Morphological properties: shape, fractal dimension, primary particle and agglomerate size plus particle size distributions of Dp < 1 µm diesel agglomerates were studied. Emission source was Euro 2 type approved bus engine (ox cat or no cat) with varying engine and sampling specific formation conditions. Properties were analysed from 2D electron microscopy (EM) images. Traditional high vacuum SEM and TEM were applied. Physical state and morphology of ambient air released exhaust particles is made up of factors related to engine, load, fuel, aftertreament, dilution and sampling. Morphology of particles is important when describing particle geometry, optical shape and aerodynamic behaviour. Shape (surface area), in addition to aerodynamic size, control the effectiveness of particles within respiratory tract. Fractal dimension is a fundamental quantity for understanding agglomeration and growing mechanisms i.e. dynamic behaviour of diesel particles. A thermophoretic sampling system was developed to collect on an EM grid a representative, non-size segregated particle sample population from diluted exhaust. This result was compared with the more conventional pump sampling of diluted particle emission. Samples were collected on carbon coated TEM grids. Characteristics of particle populations were analysed from SEM images (20 - 50 000x magnification). Individual primary particles and agglomerates were analysed from TEM images, as a function of particle size. A semiautomatic digital image processing program1 was developed for analysing large particle numbers and for repeatability, as well as for characterisation of individual agglomerates. Given are size distribution quantities for populations and morphological magnitudes for single agglomerates. Calculated is particle equivalent area A, equivalent diameter Deq, max. length Lmax and max. orthogonal width Wmax as well as perimeter p distributions for Deq > 20 nm particle populations, and e.g. size distribution of primary particles, overlapping coefficient Cov and fractal dimension Df for individual agglomerates. Thermophoretic sampling with max 37oC dT worked well, even though increased dT would be favourable to shorten sampling times. Comparison to pump sampling with low enough face velocity and short enough sampling time yielded close to identical particle size distributions despite anticipated different trapping mechanisms. Sizes and morphological magnitudes of particle populations were quite satisfactorily analysed with the new image analysis program. The judgement is, however, in a natural way sensitive to preliminary human eye thresholding of the image. Sampling of wet and dry emission yielded only slightly different agglomerate size distributions from image processing. Deficiency of high vacuum EM imaging for native volatile particle constituents could not be heeled with trials of ESEM sampling and imaging technique. Minimum and maximum sizes of primary particles within all TEM images were Deq 7 and 55 nm, respectively. Primary particle mean radius in individual agglomerates ranged 8 - 20 nm. Automating fractal dimension Df calculation was found still very challenging due to limited capability of the program to identify and define primary particles correctly from contrasts in image grey scale or from perimeter curvature. Optional manual selection and sizing of primary particles was added in program. Fractal dimension variation from 2D images of particles was between 1.53 - 1.77.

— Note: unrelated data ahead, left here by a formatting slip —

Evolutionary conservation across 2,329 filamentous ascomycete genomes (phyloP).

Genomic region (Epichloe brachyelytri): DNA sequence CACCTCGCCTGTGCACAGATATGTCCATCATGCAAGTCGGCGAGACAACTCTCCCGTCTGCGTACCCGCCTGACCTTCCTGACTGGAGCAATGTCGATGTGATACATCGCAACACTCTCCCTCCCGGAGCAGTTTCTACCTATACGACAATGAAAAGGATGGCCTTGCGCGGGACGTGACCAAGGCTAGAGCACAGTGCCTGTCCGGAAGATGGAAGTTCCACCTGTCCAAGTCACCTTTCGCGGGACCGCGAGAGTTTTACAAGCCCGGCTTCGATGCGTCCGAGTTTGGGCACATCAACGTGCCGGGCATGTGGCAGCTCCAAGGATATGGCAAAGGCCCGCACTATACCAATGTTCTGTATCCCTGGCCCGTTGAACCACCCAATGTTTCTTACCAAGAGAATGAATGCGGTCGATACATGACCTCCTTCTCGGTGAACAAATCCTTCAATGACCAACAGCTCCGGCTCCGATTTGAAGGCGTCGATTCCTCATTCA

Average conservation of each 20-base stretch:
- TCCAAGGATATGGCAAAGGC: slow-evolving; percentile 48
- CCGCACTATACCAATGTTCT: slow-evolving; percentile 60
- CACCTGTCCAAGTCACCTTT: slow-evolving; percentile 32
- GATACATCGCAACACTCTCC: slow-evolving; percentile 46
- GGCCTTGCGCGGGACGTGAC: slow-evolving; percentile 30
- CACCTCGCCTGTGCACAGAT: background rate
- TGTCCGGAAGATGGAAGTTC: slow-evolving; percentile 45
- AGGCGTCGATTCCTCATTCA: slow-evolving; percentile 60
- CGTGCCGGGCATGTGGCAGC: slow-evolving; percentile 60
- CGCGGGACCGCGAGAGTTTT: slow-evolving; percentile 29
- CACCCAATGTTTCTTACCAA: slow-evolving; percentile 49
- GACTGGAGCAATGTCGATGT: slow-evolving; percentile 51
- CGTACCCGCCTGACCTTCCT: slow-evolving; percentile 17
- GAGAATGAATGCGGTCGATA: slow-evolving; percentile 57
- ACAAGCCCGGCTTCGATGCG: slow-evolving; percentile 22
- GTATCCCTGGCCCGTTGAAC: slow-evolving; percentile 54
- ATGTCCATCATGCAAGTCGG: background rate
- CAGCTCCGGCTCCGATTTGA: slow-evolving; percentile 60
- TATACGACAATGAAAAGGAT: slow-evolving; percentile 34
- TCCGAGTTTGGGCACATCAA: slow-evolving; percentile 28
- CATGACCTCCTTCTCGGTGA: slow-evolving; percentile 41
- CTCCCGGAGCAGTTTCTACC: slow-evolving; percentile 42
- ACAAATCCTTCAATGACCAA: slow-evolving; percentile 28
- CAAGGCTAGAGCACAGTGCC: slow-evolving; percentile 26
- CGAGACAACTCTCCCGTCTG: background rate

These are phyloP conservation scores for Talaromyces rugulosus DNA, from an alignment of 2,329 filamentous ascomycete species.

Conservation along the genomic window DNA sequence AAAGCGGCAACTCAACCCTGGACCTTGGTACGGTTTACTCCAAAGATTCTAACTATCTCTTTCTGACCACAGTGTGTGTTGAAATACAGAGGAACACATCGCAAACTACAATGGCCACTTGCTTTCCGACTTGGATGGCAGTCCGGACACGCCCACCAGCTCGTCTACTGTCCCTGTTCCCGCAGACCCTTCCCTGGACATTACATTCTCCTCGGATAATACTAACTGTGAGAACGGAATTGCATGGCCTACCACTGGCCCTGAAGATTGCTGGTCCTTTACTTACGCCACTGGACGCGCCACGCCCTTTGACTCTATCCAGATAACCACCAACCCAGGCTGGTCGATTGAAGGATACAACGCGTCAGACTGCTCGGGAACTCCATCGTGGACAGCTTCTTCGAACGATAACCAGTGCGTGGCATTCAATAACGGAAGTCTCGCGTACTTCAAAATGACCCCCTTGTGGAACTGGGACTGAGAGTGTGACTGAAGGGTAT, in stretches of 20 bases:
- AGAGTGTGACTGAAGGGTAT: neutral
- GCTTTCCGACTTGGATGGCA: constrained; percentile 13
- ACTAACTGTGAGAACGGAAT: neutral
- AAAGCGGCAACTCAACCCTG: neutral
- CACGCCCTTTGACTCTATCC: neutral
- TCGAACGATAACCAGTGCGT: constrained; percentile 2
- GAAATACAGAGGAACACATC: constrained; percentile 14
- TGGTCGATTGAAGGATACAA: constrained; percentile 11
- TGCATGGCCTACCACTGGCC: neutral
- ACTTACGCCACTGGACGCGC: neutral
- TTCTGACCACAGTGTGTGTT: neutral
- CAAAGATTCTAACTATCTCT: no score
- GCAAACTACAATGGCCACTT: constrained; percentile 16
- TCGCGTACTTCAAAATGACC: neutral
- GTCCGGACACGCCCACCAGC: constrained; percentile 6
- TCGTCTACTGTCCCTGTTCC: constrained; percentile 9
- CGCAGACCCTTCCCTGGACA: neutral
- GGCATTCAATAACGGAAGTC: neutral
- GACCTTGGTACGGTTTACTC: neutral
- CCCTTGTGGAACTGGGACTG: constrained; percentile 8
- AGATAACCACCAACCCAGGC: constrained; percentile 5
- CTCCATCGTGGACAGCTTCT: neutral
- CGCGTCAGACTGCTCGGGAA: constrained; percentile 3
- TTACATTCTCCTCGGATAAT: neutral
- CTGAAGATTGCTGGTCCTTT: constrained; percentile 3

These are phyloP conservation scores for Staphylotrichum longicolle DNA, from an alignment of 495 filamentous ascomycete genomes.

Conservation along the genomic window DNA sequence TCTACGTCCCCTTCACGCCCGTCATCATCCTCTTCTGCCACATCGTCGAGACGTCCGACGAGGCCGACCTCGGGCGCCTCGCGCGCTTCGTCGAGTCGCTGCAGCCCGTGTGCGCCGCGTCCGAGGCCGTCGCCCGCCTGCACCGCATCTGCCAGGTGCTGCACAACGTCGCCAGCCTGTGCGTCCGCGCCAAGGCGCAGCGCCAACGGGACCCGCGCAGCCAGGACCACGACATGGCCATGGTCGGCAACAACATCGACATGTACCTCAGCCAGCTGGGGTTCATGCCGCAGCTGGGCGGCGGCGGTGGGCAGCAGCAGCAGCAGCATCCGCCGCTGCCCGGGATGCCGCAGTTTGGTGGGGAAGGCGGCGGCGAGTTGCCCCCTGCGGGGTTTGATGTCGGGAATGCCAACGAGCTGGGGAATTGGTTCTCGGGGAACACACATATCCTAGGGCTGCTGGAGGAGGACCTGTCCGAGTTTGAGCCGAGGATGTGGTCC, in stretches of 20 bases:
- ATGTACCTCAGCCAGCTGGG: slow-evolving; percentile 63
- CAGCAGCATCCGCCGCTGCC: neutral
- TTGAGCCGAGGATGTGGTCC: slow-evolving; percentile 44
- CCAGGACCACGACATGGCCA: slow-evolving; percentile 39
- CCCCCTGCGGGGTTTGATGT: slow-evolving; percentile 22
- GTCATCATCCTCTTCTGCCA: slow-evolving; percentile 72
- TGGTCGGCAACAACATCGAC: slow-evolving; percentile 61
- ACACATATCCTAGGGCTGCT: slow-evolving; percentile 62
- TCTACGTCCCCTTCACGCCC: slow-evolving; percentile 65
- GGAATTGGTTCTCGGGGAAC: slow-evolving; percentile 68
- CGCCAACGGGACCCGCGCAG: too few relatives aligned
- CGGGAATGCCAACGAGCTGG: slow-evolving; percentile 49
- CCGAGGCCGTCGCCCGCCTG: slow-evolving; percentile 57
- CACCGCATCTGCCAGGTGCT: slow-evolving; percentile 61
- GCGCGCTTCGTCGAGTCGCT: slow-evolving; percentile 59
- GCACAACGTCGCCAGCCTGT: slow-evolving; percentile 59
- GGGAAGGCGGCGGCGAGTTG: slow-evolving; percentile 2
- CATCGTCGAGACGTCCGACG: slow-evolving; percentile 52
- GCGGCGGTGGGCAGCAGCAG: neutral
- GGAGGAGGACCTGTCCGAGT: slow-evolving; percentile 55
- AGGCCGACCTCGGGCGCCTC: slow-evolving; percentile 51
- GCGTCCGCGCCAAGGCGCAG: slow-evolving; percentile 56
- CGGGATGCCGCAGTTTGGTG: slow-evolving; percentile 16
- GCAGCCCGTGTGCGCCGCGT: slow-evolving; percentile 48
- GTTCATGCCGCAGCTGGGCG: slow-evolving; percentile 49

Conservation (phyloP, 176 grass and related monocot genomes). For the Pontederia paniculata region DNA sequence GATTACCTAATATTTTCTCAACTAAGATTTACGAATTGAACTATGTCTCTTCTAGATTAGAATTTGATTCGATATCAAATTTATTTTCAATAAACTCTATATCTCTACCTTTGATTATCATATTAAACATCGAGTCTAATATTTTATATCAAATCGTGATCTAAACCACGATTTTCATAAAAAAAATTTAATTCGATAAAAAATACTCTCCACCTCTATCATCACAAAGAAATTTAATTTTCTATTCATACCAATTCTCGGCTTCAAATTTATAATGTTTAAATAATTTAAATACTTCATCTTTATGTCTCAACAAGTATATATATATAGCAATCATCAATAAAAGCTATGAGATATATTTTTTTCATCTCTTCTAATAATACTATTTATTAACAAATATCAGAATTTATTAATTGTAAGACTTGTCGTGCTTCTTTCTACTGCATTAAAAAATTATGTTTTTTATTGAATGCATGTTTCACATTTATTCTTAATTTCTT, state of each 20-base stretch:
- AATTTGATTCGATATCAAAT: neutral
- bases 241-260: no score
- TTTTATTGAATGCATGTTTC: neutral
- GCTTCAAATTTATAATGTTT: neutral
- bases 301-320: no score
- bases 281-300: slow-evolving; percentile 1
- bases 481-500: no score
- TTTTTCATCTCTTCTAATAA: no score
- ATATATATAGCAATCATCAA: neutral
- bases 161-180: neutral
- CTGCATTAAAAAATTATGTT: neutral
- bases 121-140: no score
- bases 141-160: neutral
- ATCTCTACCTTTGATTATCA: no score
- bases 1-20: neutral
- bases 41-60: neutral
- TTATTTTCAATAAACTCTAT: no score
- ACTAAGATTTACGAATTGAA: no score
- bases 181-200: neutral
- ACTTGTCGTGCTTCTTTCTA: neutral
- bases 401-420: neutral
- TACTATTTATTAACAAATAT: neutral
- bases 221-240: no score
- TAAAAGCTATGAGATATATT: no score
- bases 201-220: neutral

|Publication status||Published - 2006|
|MoE publication type||Not Eligible|
|Event||10th ETH Conference on Combustion Generated Nanoparticles - Zürich, Switzerland|
Duration: 21 Aug 2006 → 23 Aug 2006
|Conference||10th ETH Conference on Combustion Generated Nanoparticles|
|Period||21/08/06 → 23/08/06|